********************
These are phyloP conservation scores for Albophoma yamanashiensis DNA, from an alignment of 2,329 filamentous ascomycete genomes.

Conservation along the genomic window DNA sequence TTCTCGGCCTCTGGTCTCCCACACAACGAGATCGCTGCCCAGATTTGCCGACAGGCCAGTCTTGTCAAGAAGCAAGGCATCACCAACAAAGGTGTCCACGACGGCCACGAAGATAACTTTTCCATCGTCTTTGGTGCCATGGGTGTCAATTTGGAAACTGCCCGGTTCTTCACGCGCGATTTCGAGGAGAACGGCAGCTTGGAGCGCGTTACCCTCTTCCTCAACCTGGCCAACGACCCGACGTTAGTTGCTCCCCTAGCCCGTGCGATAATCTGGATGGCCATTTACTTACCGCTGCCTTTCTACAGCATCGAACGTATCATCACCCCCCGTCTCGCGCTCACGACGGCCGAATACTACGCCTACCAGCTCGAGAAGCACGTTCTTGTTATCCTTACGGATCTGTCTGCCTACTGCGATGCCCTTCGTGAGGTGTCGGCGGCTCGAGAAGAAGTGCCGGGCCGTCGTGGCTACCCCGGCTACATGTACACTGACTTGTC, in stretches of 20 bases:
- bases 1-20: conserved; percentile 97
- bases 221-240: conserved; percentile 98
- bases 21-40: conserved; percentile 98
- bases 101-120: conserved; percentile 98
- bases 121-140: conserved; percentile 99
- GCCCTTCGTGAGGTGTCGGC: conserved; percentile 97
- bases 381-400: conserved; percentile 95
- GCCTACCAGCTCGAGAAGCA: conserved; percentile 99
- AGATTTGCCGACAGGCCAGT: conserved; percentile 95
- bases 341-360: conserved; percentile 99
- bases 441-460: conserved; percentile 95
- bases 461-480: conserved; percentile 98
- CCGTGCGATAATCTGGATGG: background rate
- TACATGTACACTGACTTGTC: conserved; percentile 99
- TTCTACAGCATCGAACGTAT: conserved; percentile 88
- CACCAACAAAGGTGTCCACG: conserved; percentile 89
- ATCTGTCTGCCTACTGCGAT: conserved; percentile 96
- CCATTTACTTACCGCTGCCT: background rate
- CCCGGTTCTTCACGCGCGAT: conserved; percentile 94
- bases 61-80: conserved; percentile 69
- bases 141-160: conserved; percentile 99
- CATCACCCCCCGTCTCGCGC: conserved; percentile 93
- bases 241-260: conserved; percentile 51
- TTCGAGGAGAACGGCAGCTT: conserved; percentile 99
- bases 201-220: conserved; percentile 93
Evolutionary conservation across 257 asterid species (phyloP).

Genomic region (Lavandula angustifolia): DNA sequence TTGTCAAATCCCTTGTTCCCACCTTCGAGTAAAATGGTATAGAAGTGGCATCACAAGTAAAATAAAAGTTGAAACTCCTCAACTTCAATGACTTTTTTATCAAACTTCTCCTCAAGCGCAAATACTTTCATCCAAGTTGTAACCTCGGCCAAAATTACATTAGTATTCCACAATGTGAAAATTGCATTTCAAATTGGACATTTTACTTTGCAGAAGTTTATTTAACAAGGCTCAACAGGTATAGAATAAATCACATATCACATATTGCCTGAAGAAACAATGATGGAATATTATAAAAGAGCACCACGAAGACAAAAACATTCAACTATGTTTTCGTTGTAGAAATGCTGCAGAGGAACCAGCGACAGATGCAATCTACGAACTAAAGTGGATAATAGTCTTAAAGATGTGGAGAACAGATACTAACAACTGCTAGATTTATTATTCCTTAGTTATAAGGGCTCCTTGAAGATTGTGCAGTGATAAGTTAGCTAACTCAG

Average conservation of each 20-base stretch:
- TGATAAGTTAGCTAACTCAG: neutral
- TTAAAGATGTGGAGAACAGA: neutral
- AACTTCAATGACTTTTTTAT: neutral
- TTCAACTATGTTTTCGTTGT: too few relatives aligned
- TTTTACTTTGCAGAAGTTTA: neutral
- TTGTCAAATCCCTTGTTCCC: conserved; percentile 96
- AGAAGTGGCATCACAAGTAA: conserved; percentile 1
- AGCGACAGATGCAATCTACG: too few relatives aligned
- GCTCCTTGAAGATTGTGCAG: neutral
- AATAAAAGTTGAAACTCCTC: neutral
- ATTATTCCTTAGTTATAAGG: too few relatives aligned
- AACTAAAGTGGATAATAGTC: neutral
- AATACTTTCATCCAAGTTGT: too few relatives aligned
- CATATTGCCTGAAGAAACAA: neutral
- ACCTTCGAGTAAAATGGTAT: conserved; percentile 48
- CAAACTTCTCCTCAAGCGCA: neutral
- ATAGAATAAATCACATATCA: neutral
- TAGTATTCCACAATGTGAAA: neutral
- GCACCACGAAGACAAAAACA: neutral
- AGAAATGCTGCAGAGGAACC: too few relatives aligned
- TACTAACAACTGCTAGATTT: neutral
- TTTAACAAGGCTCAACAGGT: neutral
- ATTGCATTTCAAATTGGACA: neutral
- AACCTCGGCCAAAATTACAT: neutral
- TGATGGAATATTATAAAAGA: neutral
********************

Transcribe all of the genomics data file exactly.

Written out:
These are phyloP conservation scores for Albophoma yamanashiensis DNA, from an alignment of 2,329 filamentous ascomycete genomes.

Conservation along the genomic window DNA sequence TTCTCGGCCTCTGGTCTCCCACACAACGAGATCGCTGCCCAGATTTGCCGACAGGCCAGTCTTGTCAAGAAGCAAGGCATCACCAACAAAGGTGTCCACGACGGCCACGAAGATAACTTTTCCATCGTCTTTGGTGCCATGGGTGTCAATTTGGAAACTGCCCGGTTCTTCACGCGCGATTTCGAGGAGAACGGCAGCTTGGAGCGCGTTACCCTCTTCCTCAACCTGGCCAACGACCCGACGTTAGTTGCTCCCCTAGCCCGTGCGATAATCTGGATGGCCATTTACTTACCGCTGCCTTTCTACAGCATCGAACGTATCATCACCCCCCGTCTCGCGCTCACGACGGCCGAATACTACGCCTACCAGCTCGAGAAGCACGTTCTTGTTATCCTTACGGATCTGTCTGCCTACTGCGATGCCCTTCGTGAGGTGTCGGCGGCTCGAGAAGAAGTGCCGGGCCGTCGTGGCTACCCCGGCTACATGTACACTGACTTGTC, in stretches of 20 bases:
- bases 1-20: conserved; percentile 97
- bases 221-240: conserved; percentile 98
- bases 21-40: conserved; percentile 98
- bases 101-120: conserved; percentile 98
- bases 121-140: conserved; percentile 99
- GCCCTTCGTGAGGTGTCGGC: conserved; percentile 97
- bases 381-400: conserved; percentile 95
- GCCTACCAGCTCGAGAAGCA: conserved; percentile 99
- AGATTTGCCGACAGGCCAGT: conserved; percentile 95
- bases 341-360: conserved; percentile 99
- bases 441-460: conserved; percentile 95
- bases 461-480: conserved; percentile 98
- CCGTGCGATAATCTGGATGG: background rate
- TACATGTACACTGACTTGTC: conserved; percentile 99
- TTCTACAGCATCGAACGTAT: conserved; percentile 88
- CACCAACAAAGGTGTCCACG: conserved; percentile 89
- ATCTGTCTGCCTACTGCGAT: conserved; percentile 96
- CCATTTACTTACCGCTGCCT: background rate
- CCCGGTTCTTCACGCGCGAT: conserved; percentile 94
- bases 61-80: conserved; percentile 69
- bases 141-160: conserved; percentile 99
- CATCACCCCCCGTCTCGCGC: conserved; percentile 93
- bases 241-260: conserved; percentile 51
- TTCGAGGAGAACGGCAGCTT: conserved; percentile 99
- bases 201-220: conserved; percentile 93
Evolutionary conservation across 257 asterid species (phyloP).

Genomic region (Lavandula angustifolia): DNA sequence TTGTCAAATCCCTTGTTCCCACCTTCGAGTAAAATGGTATAGAAGTGGCATCACAAGTAAAATAAAAGTTGAAACTCCTCAACTTCAATGACTTTTTTATCAAACTTCTCCTCAAGCGCAAATACTTTCATCCAAGTTGTAACCTCGGCCAAAATTACATTAGTATTCCACAATGTGAAAATTGCATTTCAAATTGGACATTTTACTTTGCAGAAGTTTATTTAACAAGGCTCAACAGGTATAGAATAAATCACATATCACATATTGCCTGAAGAAACAATGATGGAATATTATAAAAGAGCACCACGAAGACAAAAACATTCAACTATGTTTTCGTTGTAGAAATGCTGCAGAGGAACCAGCGACAGATGCAATCTACGAACTAAAGTGGATAATAGTCTTAAAGATGTGGAGAACAGATACTAACAACTGCTAGATTTATTATTCCTTAGTTATAAGGGCTCCTTGAAGATTGTGCAGTGATAAGTTAGCTAACTCAG

Average conservation of each 20-base stretch:
- TGATAAGTTAGCTAACTCAG: neutral
- TTAAAGATGTGGAGAACAGA: neutral
- AACTTCAATGACTTTTTTAT: neutral
- TTCAACTATGTTTTCGTTGT: too few relatives aligned
- TTTTACTTTGCAGAAGTTTA: neutral
- TTGTCAAATCCCTTGTTCCC: conserved; percentile 96
- AGAAGTGGCATCACAAGTAA: conserved; percentile 1
- AGCGACAGATGCAATCTACG: too few relatives aligned
- GCTCCTTGAAGATTGTGCAG: neutral
- AATAAAAGTTGAAACTCCTC: neutral
- ATTATTCCTTAGTTATAAGG: too few relatives aligned
- AACTAAAGTGGATAATAGTC: neutral
- AATACTTTCATCCAAGTTGT: too few relatives aligned
- CATATTGCCTGAAGAAACAA: neutral
- ACCTTCGAGTAAAATGGTAT: conserved; percentile 48
- CAAACTTCTCCTCAAGCGCA: neutral
- ATAGAATAAATCACATATCA: neutral
- TAGTATTCCACAATGTGAAA: neutral
- GCACCACGAAGACAAAAACA: neutral
- AGAAATGCTGCAGAGGAACC: too few relatives aligned
- TACTAACAACTGCTAGATTT: neutral
- TTTAACAAGGCTCAACAGGT: neutral
- ATTGCATTTCAAATTGGACA: neutral
- AACCTCGGCCAAAATTACAT: neutral
- TGATGGAATATTATAAAAGA: neutral